The typical distribution models and hub and spoke model do not always succeed in the rural markets and are very expensive to implement. Taking the example of HUL, taking its huge product portfolio to the remotest of villages was a big challenge. However, the company realized that the conventional hub-and-spoke distribution model which it used to great effect in both urban and semi-urban markets would turn out to be very expensive when penetrating the smaller scattered villages. Hence, it came up with Project Shakti and created local entrepreneurs using self-help groups. This developmental approach made sure that even the remotest of villages could be reached and the market developed without a large investment in the distribution infrastructure.

On the other hand, Haryali Kisaan Bazaar was not successful as it could not implement such cost-effective and innovative distribution models, therefore failing to keep its costs low and earn a profit. The sustainability of organized retailing in the rural markets depends upon the ability of the firms to come up with innovative distribution and logistics models such as using public distribution stores, distribution vans, non-government organizations etc. Yet another example can be taken of ITC’s Choupal Sagar which used technology to reduce its costs as well as empower the farmers by enabling them to get better deals for their produce.

3.3 Ensuring Sustainability through Market Development

In order to generate sales in the remote rural markets, they must be first developed so that the consumers have the required knowledge to find value from the product and the disposable income to be able to afford the product. Organized retail however, does not help in increasing the rural incomes but only meets the consumption requirements. This makes the business models unsustainable. In order to sustain, the organized retailers must simultaneously work to develop these markets by implementing innovative ideas.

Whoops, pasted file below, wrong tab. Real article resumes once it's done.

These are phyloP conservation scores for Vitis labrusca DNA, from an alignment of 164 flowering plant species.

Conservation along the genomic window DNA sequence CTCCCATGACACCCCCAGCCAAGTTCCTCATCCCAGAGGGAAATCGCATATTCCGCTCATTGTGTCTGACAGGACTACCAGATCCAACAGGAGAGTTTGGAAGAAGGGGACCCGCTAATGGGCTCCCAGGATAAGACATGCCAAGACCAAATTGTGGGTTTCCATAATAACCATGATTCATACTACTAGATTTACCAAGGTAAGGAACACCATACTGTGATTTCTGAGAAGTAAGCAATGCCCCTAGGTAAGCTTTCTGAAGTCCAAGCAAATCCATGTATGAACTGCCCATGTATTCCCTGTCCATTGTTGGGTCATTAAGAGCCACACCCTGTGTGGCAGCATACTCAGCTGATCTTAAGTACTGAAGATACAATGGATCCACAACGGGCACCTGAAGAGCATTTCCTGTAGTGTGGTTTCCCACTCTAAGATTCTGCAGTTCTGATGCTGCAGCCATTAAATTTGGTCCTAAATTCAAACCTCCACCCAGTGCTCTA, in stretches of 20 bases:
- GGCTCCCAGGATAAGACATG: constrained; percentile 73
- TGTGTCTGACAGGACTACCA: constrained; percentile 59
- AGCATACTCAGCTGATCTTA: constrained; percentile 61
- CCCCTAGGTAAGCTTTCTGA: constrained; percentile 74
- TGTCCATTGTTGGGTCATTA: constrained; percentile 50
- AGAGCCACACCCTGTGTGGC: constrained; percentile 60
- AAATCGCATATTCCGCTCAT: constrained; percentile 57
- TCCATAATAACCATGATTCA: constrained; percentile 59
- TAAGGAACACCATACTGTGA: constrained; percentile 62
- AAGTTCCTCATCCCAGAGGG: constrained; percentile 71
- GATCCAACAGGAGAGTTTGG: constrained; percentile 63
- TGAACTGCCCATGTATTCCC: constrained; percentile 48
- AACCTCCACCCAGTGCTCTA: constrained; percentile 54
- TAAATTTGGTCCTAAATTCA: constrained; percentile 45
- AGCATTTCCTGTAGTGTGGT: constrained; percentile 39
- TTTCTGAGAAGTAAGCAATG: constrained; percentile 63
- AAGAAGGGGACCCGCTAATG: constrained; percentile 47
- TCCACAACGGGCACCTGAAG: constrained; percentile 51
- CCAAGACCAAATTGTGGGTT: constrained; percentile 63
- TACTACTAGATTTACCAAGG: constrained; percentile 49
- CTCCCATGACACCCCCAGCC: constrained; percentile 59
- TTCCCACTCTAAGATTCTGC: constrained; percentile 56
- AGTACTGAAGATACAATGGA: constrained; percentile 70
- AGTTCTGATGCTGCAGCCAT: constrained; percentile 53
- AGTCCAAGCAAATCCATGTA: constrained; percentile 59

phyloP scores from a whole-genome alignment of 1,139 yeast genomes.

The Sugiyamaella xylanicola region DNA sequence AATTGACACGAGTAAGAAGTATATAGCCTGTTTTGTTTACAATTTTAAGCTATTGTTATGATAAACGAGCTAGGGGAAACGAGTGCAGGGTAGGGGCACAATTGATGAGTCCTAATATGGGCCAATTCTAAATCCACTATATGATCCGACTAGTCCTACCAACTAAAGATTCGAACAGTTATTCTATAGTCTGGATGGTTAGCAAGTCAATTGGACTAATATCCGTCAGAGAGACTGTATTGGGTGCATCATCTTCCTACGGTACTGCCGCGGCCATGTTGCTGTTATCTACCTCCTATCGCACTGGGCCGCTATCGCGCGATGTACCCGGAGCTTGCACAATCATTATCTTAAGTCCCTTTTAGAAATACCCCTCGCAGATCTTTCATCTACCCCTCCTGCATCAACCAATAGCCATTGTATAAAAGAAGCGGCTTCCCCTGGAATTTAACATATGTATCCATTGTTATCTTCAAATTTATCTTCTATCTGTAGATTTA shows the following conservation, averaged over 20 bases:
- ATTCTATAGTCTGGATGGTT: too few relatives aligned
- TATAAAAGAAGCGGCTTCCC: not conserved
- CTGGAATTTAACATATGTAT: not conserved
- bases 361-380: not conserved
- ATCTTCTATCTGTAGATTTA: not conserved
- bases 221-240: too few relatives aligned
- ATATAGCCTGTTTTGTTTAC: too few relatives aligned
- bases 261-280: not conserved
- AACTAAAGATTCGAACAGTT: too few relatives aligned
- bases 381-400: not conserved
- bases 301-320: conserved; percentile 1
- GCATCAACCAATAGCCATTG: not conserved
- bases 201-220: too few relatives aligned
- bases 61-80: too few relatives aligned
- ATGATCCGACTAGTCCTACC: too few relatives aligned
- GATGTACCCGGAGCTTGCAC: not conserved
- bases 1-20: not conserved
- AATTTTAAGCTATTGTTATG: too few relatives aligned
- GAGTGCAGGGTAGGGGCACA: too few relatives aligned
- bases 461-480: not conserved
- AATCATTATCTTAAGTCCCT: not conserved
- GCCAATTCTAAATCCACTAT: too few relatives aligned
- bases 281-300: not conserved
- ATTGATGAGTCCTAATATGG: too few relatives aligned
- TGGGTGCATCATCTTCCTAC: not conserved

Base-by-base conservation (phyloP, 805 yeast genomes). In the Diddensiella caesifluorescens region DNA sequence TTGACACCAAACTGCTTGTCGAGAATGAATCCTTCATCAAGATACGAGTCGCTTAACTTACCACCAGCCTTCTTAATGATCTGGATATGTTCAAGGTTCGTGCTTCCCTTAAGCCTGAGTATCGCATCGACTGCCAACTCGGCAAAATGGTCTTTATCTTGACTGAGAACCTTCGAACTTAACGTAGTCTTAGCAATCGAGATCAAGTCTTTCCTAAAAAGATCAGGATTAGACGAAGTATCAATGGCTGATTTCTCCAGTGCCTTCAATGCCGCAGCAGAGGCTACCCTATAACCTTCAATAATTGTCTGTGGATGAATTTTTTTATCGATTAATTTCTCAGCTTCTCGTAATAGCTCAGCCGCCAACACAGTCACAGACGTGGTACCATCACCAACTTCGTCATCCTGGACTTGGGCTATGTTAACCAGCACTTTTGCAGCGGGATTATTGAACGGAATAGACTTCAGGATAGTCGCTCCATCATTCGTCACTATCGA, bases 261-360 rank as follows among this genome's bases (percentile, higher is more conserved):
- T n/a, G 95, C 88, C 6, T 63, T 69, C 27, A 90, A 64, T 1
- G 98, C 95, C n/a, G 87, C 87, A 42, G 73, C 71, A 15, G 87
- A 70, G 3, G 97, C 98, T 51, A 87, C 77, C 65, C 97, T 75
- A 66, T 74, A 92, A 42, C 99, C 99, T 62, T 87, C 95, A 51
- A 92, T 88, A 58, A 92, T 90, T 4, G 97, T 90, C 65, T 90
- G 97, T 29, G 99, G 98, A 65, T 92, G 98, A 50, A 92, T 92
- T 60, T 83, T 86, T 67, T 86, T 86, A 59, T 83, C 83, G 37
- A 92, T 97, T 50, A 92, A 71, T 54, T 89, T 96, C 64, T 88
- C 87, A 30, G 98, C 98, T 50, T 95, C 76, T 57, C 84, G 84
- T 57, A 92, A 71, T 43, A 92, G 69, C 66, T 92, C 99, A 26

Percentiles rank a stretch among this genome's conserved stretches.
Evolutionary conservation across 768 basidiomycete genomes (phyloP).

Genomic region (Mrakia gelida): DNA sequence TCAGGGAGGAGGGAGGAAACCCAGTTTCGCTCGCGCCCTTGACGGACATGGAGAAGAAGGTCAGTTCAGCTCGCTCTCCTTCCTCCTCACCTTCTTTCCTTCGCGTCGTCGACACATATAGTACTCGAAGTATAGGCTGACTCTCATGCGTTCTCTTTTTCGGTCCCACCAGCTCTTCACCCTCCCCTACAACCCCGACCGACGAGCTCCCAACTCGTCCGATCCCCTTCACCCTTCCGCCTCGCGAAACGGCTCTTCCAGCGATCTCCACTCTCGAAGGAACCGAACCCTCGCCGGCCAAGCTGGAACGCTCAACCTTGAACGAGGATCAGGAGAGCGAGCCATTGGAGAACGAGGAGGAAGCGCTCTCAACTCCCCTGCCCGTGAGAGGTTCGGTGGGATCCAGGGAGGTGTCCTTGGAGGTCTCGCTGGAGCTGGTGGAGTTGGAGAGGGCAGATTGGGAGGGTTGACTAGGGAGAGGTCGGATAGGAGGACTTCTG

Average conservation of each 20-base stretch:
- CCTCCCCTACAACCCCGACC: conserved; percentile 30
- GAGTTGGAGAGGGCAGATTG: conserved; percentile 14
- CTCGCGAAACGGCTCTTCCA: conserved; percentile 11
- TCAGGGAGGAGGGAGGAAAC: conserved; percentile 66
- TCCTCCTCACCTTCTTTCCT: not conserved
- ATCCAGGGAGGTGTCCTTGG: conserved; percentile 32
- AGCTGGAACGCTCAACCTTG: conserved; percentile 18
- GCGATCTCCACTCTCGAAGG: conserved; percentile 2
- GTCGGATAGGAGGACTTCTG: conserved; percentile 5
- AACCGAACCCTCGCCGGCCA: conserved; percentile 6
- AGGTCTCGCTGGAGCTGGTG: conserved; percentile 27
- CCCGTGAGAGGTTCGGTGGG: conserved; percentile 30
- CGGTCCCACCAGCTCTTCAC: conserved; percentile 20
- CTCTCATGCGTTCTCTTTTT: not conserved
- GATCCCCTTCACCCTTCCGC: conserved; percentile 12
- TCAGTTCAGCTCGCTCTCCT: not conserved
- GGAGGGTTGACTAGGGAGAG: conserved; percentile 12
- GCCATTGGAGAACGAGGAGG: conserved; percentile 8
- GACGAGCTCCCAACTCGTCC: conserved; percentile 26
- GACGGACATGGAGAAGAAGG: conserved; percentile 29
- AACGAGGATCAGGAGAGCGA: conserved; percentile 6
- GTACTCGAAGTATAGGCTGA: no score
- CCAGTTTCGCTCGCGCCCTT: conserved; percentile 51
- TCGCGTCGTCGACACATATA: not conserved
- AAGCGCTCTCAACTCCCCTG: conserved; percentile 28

Looking at ITC, it did not straight away establish the Choupal Sagar stores, instead ITC focused on developing linkages through its e-Choupal program first. It developed a strong network to buy agricultural products from farmers and improve productivity, helping raise their incomes and in the process, reduce its procurement costs. It was after establishing the e-Choupals and a certain level of trust with the rural markets that ITC went on to launch the Choupal Sagar stores which sold a variety of products and services to these rural markets. HUL’s Project Shakti also ensured sustainability by ensuring the development of the markets through self-help groups called the “Shakti Markets”. Similarly, Warana Bazar being a consumer co-operative store also helped in the development of the rural markets.

Due to a lack of substantial developmental efforts, organized retailers such as the Hariyali Kisaan Bazar and Aadhar Stores have run into trouble, unable to make profits and sustain the business. While the Hariyali Kisaan Bazar have been reduced to selling fuel products, Aadhar Stores have had to shut down a lot of stores and recreate its product mix.

Franchises are an attractive way of expanding organized retail stores as local franchisees are better at maintaining customer relationships as they understand the local consumption patterns better.


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Govt. of India. (2011). Rural Urban Distribution of Population. Census of India 2011.

Haidar, P. (2015, July). Modern Rural Marketing Network. Asia-Pacific Journal of Rural Development, XXV(01), 91-102.

India Brand Equity Foundation. (2017). Retail Industry in India.

Jain, V. (2016, August). Challenges for Organized Retailing in India. International Journal of Research in Commerce & Management, 07(08), 45-46.

Poonam Talwar, S. S. (2011, July – Dec.). Retailing Prospects in Rural Market. International Journal of Computer Science and Communication, 02(02), 527-529.

Surajit Dey, D. S. (2012, Nov. – Dec.). Organized Retail in the Rural Markets in India. IOSR Journal of Business and Management (IOSR-JBM), 06(01), 16-25.